Chagres National Park and Fort San Lorenzo, Panama

April 05, 2018  •  Leave a Comment

16 March, 2018: A stone's throw from Shelter Bay Marina is the Chagres National Park. We had heard that at the end of the road going through it, a good 10km along, was an old fort that might be fun to explore with the kids. Time to get the bikes out!  We also heard that there were drinks vendors at the fort, a fact that we held onto during the bike ride, when the litre bottle of water we had brought with us was polished off in the first couple of kilometres. My goodness, what with the heat and the hills it was thirsty work. Still, cycling through the jungle was fun. Monkeys chattering all around us, always just out of sight, beautiful blue butterflies darting around and lianas grazing the floor. At one point we stopped to take a photo and heard a creak, as though a tree were about to fall. We pressed on quickly, and on our way back found a large bough had fallen across the road. I was fascinated as we cycled over the River Chagres to find that Colombus had named it "Rio de los Lagartos" (River of the Lizards) originally, after the caiman with which it was crawling.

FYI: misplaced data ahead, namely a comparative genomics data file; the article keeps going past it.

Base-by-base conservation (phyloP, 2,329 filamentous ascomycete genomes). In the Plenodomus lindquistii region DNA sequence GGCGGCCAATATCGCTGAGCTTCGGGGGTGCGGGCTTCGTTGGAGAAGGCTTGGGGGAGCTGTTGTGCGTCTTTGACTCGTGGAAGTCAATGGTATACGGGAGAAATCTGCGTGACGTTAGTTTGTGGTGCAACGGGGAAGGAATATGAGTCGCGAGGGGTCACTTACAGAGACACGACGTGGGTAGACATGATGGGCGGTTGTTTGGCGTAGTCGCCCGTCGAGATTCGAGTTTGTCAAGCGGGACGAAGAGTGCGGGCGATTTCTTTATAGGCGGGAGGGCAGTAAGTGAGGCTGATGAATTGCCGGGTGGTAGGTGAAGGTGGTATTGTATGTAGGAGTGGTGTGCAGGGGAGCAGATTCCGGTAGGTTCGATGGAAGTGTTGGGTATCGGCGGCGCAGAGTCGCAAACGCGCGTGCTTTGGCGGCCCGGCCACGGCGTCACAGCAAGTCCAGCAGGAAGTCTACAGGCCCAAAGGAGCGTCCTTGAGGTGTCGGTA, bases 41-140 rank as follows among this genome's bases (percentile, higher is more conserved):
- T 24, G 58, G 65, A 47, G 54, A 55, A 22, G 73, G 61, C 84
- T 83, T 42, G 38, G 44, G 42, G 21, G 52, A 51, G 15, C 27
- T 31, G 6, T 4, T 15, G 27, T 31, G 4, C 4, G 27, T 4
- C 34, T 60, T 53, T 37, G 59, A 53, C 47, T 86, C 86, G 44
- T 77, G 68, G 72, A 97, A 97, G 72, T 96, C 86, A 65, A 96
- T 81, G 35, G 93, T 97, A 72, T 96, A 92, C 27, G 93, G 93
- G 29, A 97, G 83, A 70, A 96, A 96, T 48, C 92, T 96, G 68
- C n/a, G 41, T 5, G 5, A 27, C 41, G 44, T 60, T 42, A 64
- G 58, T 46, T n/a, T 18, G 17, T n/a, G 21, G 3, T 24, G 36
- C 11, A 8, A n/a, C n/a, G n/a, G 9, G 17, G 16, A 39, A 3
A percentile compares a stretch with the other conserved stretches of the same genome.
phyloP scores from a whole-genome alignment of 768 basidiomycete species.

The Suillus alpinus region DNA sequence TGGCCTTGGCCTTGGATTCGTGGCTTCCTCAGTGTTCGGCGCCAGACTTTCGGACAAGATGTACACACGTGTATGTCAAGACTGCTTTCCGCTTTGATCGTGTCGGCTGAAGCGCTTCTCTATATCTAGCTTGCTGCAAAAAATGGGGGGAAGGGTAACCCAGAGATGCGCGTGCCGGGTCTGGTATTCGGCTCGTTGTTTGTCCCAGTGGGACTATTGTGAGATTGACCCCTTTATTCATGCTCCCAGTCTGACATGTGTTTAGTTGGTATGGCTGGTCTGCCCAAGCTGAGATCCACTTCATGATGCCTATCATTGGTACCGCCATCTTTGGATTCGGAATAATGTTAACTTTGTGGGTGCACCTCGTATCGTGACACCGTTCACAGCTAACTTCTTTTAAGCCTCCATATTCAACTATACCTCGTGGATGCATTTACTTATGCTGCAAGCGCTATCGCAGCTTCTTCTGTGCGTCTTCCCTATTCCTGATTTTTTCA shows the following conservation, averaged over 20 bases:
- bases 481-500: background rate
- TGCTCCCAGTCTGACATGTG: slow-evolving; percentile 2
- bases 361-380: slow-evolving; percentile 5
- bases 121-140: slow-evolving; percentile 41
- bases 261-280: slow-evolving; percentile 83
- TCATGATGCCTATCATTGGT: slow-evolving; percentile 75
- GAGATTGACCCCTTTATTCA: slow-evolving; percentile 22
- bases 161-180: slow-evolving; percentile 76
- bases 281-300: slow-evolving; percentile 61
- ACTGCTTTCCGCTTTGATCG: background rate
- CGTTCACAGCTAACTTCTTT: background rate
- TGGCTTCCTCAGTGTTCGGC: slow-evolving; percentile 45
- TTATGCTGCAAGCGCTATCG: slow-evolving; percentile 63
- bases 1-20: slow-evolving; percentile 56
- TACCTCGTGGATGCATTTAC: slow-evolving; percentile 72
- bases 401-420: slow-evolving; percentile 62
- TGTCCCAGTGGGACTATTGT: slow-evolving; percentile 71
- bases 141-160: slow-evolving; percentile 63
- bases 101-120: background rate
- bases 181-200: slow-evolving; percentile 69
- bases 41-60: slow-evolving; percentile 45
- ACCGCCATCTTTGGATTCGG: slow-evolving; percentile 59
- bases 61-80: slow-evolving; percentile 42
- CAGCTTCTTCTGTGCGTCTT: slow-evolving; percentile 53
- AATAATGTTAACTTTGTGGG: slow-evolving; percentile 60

San Lorenzo Fort was built at the end of the sixteenth century, commissioned by Phillip II of Spain and what a view it commands. The first fort had been made of wood, which was totally unsuitable given the humid climate and quickly deteriorated, helped along by "that pirate Francis Drake" who set fire to it in 1596. It was rebuilt, wood again, and a hundred years another English pirate, Henry Morgan, burned it to the ground when he was done sacking Panama. It was all a bit embarrassing really. Finally the fort was rebuilt using stone, and still endures. The view from the top looking out across the bay was fantastic, and doesn't look as though it has changed at all over the centuries. We were, quite simply, transported. 


Music credit: The Sailors' Lament, by Audionautix





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